Sew Your Own Book Signature!

4floral books I made some sweet and simple twenty-page blank notebooks today. Now I’d like to show you how I did it!

First, gather your materials:

materialsTen sheets of paper cut to the same exact size. Mine were 6 x 9″ each. I used a combination of white paper, transparent, and my cover is just a nice floral book illustration that I cut out.

Butter knife (or bone folder if you happen to have one!)

Thumb tack

Binder clip

One piece of strong string, I used waxed cotton cord, cut to three-times the height of your book (mine is 6 inches, so I needed an 18 inch cord).

Needle

Pencil

Exacto knife or box cutter

Step 1: Carefully fold your papers in half, together as one. You use the butter knife to press the edge flat.

foldinhalf

Step 2: Use a binder clip to clip the papers together. Then use a pencil to mark three holes along the fold. The holes should be evenly spaced along the fold, but it is not important to measure. Next, use a thumb tack to make three holes through all the papers at once.

poke3holes

Step 3: Now you can sew the signature together! String your cord through a needle and do not tie a knot in the string.

Now, sew through the outside middle hole first.

Once on the inside, take the needle back through one of the other holes.

When on the outside, take your needle across the back middle hole and back in through the last ‘empty’ hole.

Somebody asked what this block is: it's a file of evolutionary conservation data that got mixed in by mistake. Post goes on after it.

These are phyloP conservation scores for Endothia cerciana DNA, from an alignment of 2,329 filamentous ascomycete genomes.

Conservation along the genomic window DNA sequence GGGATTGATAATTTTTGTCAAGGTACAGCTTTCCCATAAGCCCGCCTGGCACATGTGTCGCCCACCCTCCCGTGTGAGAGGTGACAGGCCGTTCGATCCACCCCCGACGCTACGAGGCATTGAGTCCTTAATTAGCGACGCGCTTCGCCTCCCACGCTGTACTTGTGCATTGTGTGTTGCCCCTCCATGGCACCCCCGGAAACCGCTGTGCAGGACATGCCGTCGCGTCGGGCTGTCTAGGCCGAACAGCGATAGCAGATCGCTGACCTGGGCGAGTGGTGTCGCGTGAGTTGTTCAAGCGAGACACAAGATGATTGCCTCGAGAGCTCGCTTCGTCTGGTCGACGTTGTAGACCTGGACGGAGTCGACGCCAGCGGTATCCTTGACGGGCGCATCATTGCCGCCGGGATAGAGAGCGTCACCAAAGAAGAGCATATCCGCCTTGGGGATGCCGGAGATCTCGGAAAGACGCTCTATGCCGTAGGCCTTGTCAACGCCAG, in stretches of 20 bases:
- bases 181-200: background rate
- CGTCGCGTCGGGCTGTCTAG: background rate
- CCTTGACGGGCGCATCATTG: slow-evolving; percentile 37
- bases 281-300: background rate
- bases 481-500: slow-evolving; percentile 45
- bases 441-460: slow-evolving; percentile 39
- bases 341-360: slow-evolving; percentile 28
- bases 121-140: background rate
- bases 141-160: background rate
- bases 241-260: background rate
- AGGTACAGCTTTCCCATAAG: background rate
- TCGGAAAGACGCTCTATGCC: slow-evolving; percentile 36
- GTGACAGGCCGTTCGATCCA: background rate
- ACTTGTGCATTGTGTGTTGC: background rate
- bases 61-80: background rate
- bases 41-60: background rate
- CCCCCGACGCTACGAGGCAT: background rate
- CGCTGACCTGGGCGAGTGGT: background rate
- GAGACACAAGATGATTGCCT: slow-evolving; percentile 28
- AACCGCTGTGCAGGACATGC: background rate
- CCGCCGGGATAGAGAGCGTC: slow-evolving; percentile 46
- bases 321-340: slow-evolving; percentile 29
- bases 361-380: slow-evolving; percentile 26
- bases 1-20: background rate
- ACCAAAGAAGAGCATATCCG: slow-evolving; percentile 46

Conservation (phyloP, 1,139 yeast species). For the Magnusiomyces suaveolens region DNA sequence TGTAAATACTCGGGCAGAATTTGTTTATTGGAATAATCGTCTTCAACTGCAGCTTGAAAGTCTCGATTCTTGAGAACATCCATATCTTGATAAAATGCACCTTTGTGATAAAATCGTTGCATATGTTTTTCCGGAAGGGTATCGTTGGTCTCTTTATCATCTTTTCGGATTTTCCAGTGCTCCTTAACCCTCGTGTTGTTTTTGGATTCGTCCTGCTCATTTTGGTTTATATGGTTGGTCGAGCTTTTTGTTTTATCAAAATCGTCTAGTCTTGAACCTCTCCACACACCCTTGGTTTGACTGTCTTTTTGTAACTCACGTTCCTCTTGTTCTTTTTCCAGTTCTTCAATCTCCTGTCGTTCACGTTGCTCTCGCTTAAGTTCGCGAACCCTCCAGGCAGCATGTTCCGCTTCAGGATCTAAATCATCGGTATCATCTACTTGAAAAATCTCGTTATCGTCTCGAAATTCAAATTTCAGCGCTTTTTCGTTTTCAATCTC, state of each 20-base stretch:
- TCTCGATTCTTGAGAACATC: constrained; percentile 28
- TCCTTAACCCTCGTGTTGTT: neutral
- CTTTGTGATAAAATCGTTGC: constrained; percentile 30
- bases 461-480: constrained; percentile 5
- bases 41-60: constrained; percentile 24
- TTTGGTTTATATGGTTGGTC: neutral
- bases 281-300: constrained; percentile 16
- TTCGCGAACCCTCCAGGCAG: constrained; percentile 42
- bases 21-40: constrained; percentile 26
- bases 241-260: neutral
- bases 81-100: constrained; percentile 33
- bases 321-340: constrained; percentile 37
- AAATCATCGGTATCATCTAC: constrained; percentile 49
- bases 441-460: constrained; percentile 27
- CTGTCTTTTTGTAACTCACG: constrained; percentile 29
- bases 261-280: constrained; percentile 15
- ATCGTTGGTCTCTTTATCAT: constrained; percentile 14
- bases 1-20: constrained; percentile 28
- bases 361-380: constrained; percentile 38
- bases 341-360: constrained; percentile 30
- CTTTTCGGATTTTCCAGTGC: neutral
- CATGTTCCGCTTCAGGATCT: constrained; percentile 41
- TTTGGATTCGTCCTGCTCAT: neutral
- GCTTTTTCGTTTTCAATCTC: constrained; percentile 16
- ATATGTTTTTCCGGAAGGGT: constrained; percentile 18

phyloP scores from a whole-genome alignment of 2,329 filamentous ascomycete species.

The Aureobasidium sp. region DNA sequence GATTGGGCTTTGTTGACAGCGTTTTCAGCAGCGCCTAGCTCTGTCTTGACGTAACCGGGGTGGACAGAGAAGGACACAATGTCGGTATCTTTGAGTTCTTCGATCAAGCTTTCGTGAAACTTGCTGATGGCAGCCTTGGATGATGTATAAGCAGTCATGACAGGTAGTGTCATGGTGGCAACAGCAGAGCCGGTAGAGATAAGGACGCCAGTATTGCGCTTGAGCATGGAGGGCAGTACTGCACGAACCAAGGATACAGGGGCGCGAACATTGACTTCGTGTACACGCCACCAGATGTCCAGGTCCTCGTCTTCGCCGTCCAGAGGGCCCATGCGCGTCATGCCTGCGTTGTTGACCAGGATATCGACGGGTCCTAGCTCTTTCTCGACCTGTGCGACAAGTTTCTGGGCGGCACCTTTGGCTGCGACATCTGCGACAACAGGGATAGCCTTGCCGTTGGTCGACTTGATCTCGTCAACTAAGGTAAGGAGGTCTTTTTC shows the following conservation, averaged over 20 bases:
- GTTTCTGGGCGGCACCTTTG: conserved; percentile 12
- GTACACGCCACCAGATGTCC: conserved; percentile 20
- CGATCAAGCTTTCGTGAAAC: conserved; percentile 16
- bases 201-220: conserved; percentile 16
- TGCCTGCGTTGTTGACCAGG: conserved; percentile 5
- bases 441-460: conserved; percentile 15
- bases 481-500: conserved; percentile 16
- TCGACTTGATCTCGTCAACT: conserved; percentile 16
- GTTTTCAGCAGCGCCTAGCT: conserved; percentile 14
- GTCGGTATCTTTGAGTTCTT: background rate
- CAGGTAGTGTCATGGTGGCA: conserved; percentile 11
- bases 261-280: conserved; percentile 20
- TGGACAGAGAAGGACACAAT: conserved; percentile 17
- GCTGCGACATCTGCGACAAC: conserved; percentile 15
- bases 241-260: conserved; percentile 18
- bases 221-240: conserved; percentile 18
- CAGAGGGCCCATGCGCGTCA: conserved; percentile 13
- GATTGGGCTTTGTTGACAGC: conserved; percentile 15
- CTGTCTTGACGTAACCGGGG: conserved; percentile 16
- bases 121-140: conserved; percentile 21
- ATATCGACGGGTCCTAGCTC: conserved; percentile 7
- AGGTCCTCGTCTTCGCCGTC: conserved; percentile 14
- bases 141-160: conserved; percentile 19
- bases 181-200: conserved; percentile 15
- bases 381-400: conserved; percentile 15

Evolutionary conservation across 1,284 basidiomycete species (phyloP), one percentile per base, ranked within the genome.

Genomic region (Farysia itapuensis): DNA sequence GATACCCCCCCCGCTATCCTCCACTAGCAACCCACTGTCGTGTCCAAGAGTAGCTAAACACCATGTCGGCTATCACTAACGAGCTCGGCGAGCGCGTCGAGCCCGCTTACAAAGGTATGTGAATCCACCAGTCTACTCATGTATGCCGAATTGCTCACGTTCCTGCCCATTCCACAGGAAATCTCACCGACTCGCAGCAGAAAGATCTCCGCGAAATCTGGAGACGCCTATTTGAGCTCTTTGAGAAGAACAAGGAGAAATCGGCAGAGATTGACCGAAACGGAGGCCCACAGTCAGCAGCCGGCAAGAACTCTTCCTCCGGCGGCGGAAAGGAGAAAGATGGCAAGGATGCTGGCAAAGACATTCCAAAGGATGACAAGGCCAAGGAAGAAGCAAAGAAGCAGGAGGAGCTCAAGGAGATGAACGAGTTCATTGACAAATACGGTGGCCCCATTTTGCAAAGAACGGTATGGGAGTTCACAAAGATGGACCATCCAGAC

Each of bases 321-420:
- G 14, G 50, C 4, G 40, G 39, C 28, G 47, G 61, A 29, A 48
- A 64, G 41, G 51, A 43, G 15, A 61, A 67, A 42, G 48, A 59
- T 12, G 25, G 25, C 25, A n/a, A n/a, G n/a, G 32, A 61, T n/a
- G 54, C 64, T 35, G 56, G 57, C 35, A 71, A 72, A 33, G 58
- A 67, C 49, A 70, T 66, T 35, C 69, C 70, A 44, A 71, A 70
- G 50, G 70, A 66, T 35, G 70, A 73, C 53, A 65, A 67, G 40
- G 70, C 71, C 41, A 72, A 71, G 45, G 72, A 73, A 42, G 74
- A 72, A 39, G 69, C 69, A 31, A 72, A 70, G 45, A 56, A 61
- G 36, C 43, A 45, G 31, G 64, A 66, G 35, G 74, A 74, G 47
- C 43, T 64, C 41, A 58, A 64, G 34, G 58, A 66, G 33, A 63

And lastly, sew back through the center! At the end, you should have the two ends poking through the back middle hole (so you can tie them…)

sewtogether

Step 4: Tighten your string and tie a few box knots to hold:

tieandcut

Step 5: Your handmade signature is about done, but you can see that the edge is uneven, due to the folding process. You can take a straight edge (I used a ruler) and place all your weight on it in order to trim that edge! I don’t always do this, but it looks quite nice.

trimanddone

Now you have made your very own tiny book signature! Congrats!

Step 6: Flip through and enjoy your new handmade book.

flipthroughit

About Lynn Hunter

Lynn Hunter has been working in textiles and instructing at the Textile Arts Center since she returned to NYC after a long stint exploring Europe & Asia in 2013. Outside of TAC, Lynn splits her time between creatively directing at Heirloom, an antique rug company and exploring her erotic rope project Tight Rope.

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